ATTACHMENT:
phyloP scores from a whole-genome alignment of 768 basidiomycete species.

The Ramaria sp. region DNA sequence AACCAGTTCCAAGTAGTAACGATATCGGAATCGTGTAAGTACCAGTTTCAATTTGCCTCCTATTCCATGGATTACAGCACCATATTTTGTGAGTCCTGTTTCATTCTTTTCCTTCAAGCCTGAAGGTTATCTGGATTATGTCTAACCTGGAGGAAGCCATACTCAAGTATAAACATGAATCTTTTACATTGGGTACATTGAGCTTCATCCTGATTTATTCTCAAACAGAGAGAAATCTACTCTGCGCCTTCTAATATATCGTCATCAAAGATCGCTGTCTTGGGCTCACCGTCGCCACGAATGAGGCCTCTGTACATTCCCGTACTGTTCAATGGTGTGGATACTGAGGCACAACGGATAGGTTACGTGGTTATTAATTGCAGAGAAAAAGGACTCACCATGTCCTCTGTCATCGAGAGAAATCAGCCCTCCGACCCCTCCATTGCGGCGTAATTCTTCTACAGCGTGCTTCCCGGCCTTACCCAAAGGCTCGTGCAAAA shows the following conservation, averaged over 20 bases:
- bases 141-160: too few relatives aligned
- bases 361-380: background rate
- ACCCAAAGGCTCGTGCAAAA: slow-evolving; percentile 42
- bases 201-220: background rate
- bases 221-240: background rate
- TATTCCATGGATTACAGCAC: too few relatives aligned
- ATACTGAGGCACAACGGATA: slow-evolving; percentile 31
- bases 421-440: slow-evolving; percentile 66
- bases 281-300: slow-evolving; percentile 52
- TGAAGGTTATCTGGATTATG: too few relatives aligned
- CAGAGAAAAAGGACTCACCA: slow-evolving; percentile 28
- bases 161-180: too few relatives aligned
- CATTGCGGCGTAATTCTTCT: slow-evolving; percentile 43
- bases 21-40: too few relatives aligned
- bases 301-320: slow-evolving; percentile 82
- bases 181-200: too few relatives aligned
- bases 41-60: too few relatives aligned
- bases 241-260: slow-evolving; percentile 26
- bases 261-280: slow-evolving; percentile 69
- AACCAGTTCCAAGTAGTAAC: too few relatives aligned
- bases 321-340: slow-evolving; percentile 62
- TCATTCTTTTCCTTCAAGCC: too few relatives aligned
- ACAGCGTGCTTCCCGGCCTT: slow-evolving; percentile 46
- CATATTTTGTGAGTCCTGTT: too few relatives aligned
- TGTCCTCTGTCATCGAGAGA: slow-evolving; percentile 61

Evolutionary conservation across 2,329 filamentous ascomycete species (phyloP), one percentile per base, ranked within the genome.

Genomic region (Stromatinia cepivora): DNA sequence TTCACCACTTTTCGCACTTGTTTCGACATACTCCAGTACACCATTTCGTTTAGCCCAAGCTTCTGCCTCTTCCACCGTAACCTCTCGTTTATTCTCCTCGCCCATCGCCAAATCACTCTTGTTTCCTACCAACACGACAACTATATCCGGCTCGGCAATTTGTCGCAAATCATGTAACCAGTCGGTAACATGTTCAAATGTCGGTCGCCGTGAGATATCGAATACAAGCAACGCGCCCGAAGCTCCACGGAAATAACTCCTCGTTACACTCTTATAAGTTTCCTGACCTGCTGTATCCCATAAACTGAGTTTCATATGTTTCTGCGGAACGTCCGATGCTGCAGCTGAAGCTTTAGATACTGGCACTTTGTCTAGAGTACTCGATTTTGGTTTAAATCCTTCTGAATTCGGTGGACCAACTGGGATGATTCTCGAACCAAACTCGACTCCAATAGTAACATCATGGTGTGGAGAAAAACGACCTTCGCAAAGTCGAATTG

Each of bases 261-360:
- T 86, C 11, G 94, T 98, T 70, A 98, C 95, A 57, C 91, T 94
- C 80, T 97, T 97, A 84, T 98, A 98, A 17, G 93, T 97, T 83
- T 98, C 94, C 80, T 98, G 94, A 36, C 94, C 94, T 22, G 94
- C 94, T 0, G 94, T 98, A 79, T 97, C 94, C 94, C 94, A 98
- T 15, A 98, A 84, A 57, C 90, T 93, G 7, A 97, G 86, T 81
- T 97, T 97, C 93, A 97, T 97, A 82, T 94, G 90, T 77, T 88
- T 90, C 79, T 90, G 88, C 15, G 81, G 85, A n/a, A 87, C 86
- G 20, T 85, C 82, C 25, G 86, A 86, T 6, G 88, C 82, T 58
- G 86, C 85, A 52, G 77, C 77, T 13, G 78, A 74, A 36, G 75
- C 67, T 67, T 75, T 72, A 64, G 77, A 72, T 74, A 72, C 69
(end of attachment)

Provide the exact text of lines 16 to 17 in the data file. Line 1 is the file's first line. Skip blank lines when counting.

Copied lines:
- bases 21-40: too few relatives aligned
- bases 301-320: slow-evolving; percentile 82